.NET Developments

Apr 6 2009   7:13PM GMT

Clarifications on Microsoft’s Oslo, M

Yuval Shavit Profile: YuvalShavit

When I complained last month that we haven’t seen enough of Microsoft’s Oslo to know what it is, Microsoft responded.

To recap: my gripe with Oslo — and specifically its programming language M, which is the most concrete part of Oslo we’ve seen so far — wasn’t that it isn’t useful. M lets developers build out domain-specific languages (DSLs) relatively easily, and that’s obviously handy. But a new language to define DSLs does not a SOA platform make, I argued.

Microsoft’s answer: Oslo isn’t about SOA; it’s about modeling (hence the “M”). SOA is one of the domains that Microsoft anticipates could be helped by Oslo, but the terms are not synonymous, said Burley Kawasaki, director of developer platform product management at Microsoft.

The problem with data modeling as it exists today is that everyone has their own way of doing it, which means nobody can talk to anybody else, Kawasaki said. Even within a given company, different groups may model data differently, which makes the handoff a pain point. Microsoft’s vision is to unify data modeling in the same way that XML unified markup.

For instance, frameworks like WPF and Spring are increasingly using metadata to build portions of applications, Kawasaki said. That means developers have “a whole bunch of mini Oslos,” each modeling and executing its own metadata; it’d be like each application writing its own XML-like specification and the tools to use parse and write it.

The biggest thing XML has going for it is that it’s a standard. If you’ve got an XML document, it’s trivial for me to read it, manipulate the data, and spit it back to you in a way you understand. That’s what Microsoft wants Oslo to do for modeling, and it wants M to be the workhorse behind the scenes.

Microsoft’s vision is to be able to actually compile and run the model, just as WPF compiles XAML and turns it into a program’s UI. That ensures that the model changes as the project goes forwards, instead of just being printed out and forgotten among a stack of papers. That’s what M and its compiler do.

But that gets us back to the original issue: we haven’t seen that kind of pervasiveness from Oslo yet. Microsoft has shown us how to use M to develop DSLs, but that’s a far cry from using it to build standardized, useful, easily transferable models.

That goal depends on three building blocks, said Kris Horrocks, senior product manager for Microsoft’s developer platform team:

  • a common way to represent models
  • a common way to store them; and
  • a common way to display and manipulate them

M addresses the first of those steps, and the Oslo repository — currently SQL Server — addresses the second. The third will presumably be the role of Quadrant, the GUI model editing tool that Microsoft has announced but not yet demoed.

But beyond the technical building blocks, Horrocks said, is industry adoption. After all, you can’t address a lack of standardization just by throwing another contender in the ring. To that end, Microsoft has included M in its open specification promise, and it’s encouraging developers to get a head start by downloading M, playing around with it and possibly even contributing to the project.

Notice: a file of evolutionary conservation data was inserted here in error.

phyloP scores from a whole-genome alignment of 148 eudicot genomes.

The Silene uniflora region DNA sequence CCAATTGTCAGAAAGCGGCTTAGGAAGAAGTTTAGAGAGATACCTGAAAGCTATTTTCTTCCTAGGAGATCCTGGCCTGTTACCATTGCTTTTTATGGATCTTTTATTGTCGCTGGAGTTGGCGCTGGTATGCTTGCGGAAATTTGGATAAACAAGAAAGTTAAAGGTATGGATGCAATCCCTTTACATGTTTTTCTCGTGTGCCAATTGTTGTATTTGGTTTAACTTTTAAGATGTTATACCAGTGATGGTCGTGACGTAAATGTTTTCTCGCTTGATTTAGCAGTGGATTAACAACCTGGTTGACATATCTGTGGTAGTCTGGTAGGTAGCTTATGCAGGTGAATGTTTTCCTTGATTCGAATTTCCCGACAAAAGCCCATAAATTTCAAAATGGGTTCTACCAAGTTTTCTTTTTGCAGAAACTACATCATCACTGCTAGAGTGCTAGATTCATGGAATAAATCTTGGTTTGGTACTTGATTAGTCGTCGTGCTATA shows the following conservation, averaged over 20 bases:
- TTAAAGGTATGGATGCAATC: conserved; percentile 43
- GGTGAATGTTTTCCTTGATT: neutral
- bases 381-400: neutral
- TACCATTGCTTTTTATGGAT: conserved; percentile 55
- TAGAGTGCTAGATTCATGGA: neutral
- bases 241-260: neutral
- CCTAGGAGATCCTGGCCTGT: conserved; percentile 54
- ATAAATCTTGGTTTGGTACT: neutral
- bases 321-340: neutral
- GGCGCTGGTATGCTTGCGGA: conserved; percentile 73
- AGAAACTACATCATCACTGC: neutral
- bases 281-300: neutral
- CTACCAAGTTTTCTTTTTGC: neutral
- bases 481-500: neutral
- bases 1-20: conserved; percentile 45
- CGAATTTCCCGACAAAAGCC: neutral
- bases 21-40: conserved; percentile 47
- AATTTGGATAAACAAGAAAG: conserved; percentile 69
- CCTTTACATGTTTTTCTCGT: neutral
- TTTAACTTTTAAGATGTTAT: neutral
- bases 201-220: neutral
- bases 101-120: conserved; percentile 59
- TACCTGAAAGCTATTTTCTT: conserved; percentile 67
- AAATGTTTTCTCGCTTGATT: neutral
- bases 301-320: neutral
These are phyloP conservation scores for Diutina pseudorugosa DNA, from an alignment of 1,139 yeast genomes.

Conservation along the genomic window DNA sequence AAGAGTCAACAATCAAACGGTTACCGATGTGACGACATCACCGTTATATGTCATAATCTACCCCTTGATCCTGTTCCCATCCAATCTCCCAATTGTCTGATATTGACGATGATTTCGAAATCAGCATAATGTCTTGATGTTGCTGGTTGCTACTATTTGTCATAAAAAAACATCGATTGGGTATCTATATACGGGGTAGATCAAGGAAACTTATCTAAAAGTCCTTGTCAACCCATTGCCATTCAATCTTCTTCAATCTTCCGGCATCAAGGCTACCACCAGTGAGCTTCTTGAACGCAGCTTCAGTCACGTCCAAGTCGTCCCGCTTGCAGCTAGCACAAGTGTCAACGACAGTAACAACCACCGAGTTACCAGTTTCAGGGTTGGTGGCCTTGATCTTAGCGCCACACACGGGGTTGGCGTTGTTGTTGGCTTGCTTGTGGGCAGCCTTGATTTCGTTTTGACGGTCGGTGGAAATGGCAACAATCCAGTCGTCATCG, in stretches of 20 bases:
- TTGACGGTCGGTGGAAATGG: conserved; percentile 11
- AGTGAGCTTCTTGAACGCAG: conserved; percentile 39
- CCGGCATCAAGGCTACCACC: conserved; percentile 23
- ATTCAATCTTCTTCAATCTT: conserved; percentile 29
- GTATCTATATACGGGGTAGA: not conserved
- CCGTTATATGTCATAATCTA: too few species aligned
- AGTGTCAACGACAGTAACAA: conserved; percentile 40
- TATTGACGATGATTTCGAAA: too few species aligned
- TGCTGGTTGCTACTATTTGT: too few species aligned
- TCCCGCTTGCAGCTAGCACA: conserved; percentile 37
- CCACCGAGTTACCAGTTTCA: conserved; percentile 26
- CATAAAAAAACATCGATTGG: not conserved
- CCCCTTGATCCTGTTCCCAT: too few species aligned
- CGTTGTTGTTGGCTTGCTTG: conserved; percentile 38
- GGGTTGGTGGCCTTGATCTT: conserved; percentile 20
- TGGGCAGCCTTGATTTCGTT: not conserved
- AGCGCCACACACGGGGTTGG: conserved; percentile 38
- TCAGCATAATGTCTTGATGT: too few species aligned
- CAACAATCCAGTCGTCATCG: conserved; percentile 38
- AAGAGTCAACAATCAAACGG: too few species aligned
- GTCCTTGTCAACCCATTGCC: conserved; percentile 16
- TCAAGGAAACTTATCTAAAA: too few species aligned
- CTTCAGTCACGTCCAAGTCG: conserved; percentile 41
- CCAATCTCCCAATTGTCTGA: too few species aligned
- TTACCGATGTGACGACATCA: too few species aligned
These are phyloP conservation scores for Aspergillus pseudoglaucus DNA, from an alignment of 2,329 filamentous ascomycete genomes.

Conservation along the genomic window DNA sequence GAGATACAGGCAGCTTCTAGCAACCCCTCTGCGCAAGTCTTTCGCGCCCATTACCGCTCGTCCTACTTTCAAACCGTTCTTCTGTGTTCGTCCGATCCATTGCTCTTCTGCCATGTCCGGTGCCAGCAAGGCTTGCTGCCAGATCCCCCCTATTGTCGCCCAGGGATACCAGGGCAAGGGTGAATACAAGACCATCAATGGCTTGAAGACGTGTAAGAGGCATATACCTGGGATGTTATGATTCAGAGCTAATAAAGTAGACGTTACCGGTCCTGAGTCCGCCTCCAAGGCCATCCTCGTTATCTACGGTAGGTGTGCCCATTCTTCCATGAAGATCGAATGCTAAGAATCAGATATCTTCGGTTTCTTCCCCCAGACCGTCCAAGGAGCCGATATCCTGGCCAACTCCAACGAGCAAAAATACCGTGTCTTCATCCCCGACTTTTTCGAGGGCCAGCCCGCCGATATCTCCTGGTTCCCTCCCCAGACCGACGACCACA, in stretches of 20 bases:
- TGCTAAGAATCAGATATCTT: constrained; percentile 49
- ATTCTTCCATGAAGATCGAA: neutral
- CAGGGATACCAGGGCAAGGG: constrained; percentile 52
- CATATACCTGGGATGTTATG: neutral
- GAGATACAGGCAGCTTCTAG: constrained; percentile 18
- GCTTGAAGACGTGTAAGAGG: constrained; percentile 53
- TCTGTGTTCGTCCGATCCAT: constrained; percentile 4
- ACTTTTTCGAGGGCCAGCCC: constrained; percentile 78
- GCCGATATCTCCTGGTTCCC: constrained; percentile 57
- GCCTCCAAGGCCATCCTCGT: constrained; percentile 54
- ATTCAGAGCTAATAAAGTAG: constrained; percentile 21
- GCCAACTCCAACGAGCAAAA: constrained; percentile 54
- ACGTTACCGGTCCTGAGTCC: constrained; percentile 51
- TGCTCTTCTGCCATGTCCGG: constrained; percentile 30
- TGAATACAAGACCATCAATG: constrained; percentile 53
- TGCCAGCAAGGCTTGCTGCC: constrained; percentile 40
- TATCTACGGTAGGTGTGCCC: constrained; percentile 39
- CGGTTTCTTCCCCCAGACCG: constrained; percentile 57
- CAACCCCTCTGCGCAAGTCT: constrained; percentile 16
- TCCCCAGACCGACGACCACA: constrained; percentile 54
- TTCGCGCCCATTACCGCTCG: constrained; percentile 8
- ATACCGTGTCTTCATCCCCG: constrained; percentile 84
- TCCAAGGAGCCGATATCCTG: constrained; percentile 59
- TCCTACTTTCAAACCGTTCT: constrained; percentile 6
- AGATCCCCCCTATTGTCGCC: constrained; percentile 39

2  Comments on this Post

 
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  • JohnIMM
    Technology to map and update models would definitely be a huge advantage, provided the original data models are business data models and of a high quality. Too many people now use the term "data model" when what they are actually talking about is a database schema. They are not talking about attributes, entities and relationships but about tables, columns, primary keys and foreign keys. This is not a business data model but an implemented instance of all or part of such a model. There can be many such implemented instances - one for each application in a business - and all would be different. There is a logic chasm here that developers who describe their databases as "data models" are unaware of: You can derive a database from a data model but you cannot derive the original data model from the derived database. You could make many assumptions as to what it should be but they would be merely assumptions. So, if technology such as Oslo is to be of real use, it must be able to work on business data models and map entities, attributes and relationships, etc. Otherwise all it will do is accelerate database design further and further away from the underlying business data models that it is meant to be supporting.
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  • Vfedorchenko
    I still cannot find an answer for a question why MS Oslo ignores a lot of standards and tools that already present (starting from XML-family mentioned in the post, and finishing by existing OMG standards like MOF, XMI, QVT etc). Another questionable thing is OSLO repository: using RDBS for it (SQL Server for now) seems not very good idea (for instance all popular version control systems like SVN work with files only). And final question is learning cycle. Model driven development still far from mainstream; introducing absolutely new specifications (M-generation) will only increase 'entrance' barrier. BTW, XML-based DSMs could be used in easy (as for me much more easily than CTP Oslo) way right now with only knowledge of XML/XSL. My [A href="http://code.google.com/p/nreco/wiki/Models"]XML-based DSMs[/A] are stored as usual files so I have no problems with version control; from other hand, they may be indexed as usual text files / or using models semantic for organizing fast search in the repository. You may be interested in the DSM framework I've talked about: open-source project named [A href="http://code.google.com/p/nreco/"]NReco[/A].
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